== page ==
BUSAN, South Korea -Kimchi, soju, beaches, and …hockey. The last of which doesn’t often come to mind when you think about Busan, let alone South Korea. However, in recent years, interest in the game has been on the rise not only amongst the expat population, but Koreans as well. On the expat side of the equation, this might not be surprising considering there are well over 8,000 Canadians living here – a people who are known worldwide for being unabashed lovers of the frozen game.
Thanks to the persistence of Scott Sanders, a Canadian residing in Kimhae for nearly 10 years, there is a solution for those of you feeling withdrawal from the touch of the puck.
Sanders originally joined a team of Koreans playing in Kimhae, along with Yoo Seung-Min, the founder and captain of the local team, Busan Rhinos. That didn’t last too long, since the team was kicked-off from the local rink due to some faulty Plexiglas “issues.”
“We were banned from the rink because I broke the Plexiglas, on several occasions. So, my friend Jason Henderson and I decided to rent some ice on our own along with another player, Gino Nini.”
Thanks to an advertisement on Korea Bridge, what started out as three guys playing on Sunday nights steadily grew to a healthy squad of enthusiasts.
Every week – except in August – at Bukgu Ice Rink in Deokcheon, you can find a group of expats and Koreans lacing up their skates and taking to the ice. For a couple of hours, this gallimaufry of guys, with the touring name Busan Blades, manage to put their personal NHL loyalties aside and have a friendly game of pick-up. On occasion, members of the Rhinos have been known to join the session. Yoo, aka “Big Brother,” appreciates the coordination level that is required for the game and like the expats, he is more than glad to shred some ice.
Andrew "Murph" Murphy executes his Kim Yu Na-esqe moves on the ice
Traditionally, hockey is a sport that kids learn at an early age. Some players, like American (non-Canadian) Charles Sturtevant, are late bloomers. “I started playing at age 18. Most people quit by that age.”
Others, like Canadian Dustin Heffner have been in training since they were toddlers.
“I began playing hockey at the age of five. I had to have a chair on the ice to keep me from falling.” A practice most beginning ice-skaters can empathize with.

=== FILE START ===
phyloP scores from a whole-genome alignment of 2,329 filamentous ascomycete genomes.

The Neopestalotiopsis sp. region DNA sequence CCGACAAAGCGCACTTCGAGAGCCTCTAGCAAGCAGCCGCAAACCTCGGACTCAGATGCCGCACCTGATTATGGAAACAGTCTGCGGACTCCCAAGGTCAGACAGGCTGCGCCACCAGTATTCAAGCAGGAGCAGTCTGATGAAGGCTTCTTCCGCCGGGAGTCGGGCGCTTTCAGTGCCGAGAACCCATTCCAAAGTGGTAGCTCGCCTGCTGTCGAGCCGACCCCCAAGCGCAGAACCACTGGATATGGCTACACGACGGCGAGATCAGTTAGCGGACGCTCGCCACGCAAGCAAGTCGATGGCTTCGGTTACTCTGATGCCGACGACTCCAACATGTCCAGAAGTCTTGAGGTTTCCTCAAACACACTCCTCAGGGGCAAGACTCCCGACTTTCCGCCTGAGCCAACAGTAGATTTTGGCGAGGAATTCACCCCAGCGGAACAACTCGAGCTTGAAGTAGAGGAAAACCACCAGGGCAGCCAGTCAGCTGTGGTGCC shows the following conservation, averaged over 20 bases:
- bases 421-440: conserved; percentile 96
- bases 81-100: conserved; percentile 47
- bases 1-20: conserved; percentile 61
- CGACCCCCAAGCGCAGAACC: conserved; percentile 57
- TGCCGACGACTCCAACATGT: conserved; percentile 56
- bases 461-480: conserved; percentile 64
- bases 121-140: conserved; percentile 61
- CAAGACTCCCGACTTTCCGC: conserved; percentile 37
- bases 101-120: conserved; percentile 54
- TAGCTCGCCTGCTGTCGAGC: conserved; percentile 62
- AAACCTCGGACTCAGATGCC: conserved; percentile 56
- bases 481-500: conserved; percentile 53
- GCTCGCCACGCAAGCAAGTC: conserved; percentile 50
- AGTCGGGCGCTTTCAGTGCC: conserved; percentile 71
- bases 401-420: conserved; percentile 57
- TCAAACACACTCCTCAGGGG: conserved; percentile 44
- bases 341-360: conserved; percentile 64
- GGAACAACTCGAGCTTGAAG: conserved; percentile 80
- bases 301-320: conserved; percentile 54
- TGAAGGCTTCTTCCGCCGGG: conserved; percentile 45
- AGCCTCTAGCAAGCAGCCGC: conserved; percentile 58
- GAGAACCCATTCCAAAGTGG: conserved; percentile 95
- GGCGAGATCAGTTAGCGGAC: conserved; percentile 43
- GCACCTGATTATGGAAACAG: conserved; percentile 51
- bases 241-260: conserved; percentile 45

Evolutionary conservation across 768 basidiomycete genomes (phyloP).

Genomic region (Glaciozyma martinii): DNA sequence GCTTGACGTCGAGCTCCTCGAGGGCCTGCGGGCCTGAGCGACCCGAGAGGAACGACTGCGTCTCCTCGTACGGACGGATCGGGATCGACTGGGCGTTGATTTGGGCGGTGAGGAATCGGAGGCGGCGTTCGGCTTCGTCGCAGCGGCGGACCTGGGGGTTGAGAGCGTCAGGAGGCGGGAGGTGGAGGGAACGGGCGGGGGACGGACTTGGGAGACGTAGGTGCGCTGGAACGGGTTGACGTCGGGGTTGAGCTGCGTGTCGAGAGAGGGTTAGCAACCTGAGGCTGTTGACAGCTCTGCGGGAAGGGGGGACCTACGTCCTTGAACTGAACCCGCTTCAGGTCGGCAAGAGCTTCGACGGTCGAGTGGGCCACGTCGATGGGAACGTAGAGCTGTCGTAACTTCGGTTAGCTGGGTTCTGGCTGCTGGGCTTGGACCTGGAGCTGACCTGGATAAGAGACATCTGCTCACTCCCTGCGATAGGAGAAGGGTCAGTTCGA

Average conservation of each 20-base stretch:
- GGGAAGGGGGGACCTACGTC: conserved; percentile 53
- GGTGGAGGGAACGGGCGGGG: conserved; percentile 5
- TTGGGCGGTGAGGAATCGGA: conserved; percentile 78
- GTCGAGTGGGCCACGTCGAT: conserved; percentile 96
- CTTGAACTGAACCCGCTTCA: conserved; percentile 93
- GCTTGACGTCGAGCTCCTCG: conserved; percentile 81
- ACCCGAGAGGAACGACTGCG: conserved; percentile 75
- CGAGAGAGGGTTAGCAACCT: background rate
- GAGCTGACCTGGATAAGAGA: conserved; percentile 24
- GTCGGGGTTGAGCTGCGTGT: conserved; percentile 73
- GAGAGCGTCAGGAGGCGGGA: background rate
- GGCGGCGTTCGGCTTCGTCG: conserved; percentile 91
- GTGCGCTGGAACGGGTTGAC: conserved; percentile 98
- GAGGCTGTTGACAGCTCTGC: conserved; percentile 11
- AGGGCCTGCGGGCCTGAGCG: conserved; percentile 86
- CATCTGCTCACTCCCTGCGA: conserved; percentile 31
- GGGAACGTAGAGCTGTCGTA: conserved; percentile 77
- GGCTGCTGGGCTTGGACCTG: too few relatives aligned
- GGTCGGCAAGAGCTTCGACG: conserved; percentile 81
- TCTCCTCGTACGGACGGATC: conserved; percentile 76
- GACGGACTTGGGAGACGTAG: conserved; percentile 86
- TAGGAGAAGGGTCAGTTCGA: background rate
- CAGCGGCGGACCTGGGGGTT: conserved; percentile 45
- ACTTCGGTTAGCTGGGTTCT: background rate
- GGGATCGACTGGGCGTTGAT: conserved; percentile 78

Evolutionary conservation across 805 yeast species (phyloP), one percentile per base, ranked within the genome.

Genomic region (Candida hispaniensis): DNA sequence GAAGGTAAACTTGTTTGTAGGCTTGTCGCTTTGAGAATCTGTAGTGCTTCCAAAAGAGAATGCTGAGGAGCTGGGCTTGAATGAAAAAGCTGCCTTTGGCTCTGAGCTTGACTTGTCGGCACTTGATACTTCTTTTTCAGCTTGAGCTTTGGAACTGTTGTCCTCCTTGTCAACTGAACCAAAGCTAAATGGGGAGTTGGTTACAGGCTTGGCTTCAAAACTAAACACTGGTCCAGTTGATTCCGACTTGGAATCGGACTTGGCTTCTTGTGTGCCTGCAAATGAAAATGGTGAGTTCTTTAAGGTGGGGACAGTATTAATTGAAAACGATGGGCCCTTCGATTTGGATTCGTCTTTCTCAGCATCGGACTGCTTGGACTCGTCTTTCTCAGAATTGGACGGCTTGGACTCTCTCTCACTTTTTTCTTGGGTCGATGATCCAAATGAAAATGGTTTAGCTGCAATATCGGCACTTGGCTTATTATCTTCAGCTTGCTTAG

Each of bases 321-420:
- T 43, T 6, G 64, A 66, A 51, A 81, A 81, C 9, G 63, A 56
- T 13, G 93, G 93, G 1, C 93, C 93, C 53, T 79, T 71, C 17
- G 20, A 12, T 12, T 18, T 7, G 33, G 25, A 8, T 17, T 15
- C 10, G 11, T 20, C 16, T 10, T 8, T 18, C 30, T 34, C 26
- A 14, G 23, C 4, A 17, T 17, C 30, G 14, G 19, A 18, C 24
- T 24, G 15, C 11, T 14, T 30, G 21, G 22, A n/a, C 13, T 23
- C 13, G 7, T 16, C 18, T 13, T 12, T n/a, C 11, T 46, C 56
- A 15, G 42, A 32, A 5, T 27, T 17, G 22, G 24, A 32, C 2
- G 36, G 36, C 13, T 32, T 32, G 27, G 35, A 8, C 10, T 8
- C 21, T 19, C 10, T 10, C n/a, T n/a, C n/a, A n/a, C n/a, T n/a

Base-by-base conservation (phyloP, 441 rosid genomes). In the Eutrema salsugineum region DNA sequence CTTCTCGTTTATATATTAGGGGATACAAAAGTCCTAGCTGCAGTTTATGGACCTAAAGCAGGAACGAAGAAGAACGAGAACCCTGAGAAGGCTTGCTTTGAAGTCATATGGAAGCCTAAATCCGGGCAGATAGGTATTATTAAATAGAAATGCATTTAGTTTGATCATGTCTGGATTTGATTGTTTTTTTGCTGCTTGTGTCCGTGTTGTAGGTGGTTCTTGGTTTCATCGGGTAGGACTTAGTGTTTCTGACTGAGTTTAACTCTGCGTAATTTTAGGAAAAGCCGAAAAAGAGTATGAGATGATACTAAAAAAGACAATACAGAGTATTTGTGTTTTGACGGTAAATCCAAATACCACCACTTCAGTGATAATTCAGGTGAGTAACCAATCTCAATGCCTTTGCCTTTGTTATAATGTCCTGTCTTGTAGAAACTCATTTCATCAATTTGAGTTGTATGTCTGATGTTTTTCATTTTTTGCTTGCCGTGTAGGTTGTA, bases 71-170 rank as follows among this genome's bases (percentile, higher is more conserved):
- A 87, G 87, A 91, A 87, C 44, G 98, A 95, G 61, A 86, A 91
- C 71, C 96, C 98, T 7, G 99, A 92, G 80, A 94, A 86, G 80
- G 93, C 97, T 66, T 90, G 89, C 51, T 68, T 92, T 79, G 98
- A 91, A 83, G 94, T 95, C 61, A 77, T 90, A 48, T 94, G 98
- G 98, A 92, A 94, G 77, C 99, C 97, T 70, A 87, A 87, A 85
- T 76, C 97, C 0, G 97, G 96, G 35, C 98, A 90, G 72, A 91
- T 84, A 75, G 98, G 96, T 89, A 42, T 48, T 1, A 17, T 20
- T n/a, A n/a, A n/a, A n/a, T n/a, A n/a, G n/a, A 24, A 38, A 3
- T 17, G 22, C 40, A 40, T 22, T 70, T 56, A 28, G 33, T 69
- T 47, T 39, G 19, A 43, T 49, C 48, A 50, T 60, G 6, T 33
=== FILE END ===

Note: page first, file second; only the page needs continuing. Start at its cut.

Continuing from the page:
What about the brawls? Chris Murray says those were his highlights as a younger player but, “Don’t worry, this isn’t that type of hockey,” he laughed.
Ice time for the Blades isn’t limited to the boundaries of Busan. Throughout the year, they play against other foreign teams in Korea. Notable competitions include a weekend ball hockey tournament in Seoul, the Hackers Cup over Chuseok holiday, and at times, mixing the seven foreign teams to represent Korea in week long tournaments in Mongolia, Thailand, China, Singapore and most recently, Russia.
The international tournaments are what hockey dreams are made of. According to Tim Thorenton, the highlight of his hockey experience in Korea was when he went to Russia in January with guys from Busan, Seoul, Daejeon and Jeonju. “Playing the games outdoors with a few thousand people watching was absolutely amazing.”
As for local founder, Scott Sanders, he hopes that the number of foreign teams and players in the peninsula continues to grow. Already, the number of guys that regularly come out, along with their fans, is better than he could have hoped for. “Starting with just three guys, we have grown a lot. These are great guys and we have lots of fun every week we lace’em up.”
If you want to join, but you don’t have the gear, there is also a grouping on Tuesday nights at the KukDong Ice Rink in Namcheon playing 3-on-3 pond-style hockey –just skates and a stick. They usually start at 7 pm. Either way, now there’s no excuse for hockey enthusiasts of all abilities not to play the game they love.
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